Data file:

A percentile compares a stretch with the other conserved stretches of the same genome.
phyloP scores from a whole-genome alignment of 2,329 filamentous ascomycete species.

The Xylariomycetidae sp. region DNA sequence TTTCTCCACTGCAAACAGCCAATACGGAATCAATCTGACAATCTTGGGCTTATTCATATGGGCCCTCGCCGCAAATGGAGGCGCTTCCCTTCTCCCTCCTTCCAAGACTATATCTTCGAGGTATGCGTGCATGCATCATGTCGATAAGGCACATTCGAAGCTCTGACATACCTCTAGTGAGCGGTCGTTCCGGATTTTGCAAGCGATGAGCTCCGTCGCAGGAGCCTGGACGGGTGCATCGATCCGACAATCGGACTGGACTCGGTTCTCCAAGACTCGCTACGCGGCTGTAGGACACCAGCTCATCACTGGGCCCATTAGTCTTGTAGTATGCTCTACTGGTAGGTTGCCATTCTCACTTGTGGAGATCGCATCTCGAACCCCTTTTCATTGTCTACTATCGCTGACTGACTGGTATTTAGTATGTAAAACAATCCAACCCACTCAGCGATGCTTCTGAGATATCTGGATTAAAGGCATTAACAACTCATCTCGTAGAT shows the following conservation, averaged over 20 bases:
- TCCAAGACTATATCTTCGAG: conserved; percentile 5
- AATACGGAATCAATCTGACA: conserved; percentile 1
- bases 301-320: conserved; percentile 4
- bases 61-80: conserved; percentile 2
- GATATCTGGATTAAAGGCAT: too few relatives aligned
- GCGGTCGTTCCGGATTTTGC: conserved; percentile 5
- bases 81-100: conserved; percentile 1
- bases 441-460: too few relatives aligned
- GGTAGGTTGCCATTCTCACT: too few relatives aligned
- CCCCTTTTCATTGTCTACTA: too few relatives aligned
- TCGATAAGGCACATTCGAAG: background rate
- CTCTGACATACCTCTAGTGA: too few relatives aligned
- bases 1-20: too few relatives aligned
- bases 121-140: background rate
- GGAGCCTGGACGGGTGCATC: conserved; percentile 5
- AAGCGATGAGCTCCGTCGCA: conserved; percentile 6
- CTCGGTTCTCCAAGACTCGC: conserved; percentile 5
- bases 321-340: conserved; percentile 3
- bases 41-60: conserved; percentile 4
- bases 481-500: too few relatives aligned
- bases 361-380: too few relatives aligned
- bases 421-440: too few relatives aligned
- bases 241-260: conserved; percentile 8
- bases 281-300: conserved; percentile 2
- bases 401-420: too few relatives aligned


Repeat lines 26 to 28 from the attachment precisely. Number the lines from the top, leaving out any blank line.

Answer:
- bases 241-260: conserved; percentile 8
- bases 281-300: conserved; percentile 2
- bases 401-420: too few relatives aligned